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Modeling with Beeswax

Now that Nora is officially 2.5-years-old, I can seen signs that she is moving on from toddlerhood and moving into the so called "conscious absorbent mind" of the 3 to 6-year-olds. With this transformation, I have been very aware that writing and reading are right around the corner. 


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With these observations, I want to make sure I'm finding new ways to engage Nora to keep up with her interests. And one thing I've noticed is how interested she is in things that require hand strength. She was starting to squeeze and pinch everything, exploring how her fingers could really grip the world around her. 

At this point, I knew I wanted to introduce some sort of new modeling clay to her. While she has used playdoh since around 1-year-old, I wanted something a bit more mature. As I searched for an appropriate clay, I came across these beeswax modeling strips. And, after making beeswax candles for Christmas, I knew this was exactly what I was looking for.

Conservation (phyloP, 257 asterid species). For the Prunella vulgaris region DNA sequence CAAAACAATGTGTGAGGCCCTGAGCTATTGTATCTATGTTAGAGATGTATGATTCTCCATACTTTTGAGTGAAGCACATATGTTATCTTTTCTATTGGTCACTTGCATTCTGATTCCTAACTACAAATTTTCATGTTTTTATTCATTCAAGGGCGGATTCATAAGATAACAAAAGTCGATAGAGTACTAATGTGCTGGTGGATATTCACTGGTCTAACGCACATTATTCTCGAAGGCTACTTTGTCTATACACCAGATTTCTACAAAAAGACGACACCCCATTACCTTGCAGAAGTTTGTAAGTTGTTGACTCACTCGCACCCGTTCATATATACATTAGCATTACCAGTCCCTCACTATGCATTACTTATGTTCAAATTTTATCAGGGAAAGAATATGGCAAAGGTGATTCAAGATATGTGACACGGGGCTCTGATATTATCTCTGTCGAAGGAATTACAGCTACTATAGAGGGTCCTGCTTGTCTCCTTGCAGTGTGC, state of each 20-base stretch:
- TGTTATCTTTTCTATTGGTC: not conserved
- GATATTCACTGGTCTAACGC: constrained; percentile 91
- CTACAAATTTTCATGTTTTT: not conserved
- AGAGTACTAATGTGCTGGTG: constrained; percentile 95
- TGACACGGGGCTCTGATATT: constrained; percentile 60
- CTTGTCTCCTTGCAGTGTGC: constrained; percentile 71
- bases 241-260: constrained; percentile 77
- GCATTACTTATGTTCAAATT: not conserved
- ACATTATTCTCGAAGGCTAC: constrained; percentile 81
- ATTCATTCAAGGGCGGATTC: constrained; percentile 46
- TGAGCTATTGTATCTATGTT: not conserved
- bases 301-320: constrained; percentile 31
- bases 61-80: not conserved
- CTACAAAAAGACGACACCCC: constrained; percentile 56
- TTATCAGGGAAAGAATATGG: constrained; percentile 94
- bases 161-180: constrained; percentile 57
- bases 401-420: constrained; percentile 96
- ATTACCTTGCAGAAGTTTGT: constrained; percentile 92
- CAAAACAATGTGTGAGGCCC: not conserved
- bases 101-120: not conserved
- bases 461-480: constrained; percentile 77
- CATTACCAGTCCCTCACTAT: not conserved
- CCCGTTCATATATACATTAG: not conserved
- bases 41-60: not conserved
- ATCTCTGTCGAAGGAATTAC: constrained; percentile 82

Unlike other types of modeling clay, beeswax work is slow and deliberate. The beeswax must be warmed in your hands before it becomes pliable. Only then can it be molded, smooshed, pinched, and pulled. Plus it smells heavenly in your hands and doesn't require any additional tools. This has made it the perfect work to just sit in a jar on our art shelves, inviting the fine motor work Nora is craving. 


Once you have molded the beeswax, it will harden back up again. Henry (nearly 6) loves this aspect of it because his creations are perfectly preserved. But, for Nora, its perfect because then the beeswax is completely ready to use again right from the start. She can just throw it back in the jar without additional concerns.


I went with Stockmar Beeswax in the primary colors. Much to my delight, they colors will blend to form secondary colors if kneaded enough. I foresee many years of beeswax modeling in our future after this discovery! 

Have you ever used beeswax for modeling work? What types of fine motor skills does your 2-year-old enjoy?

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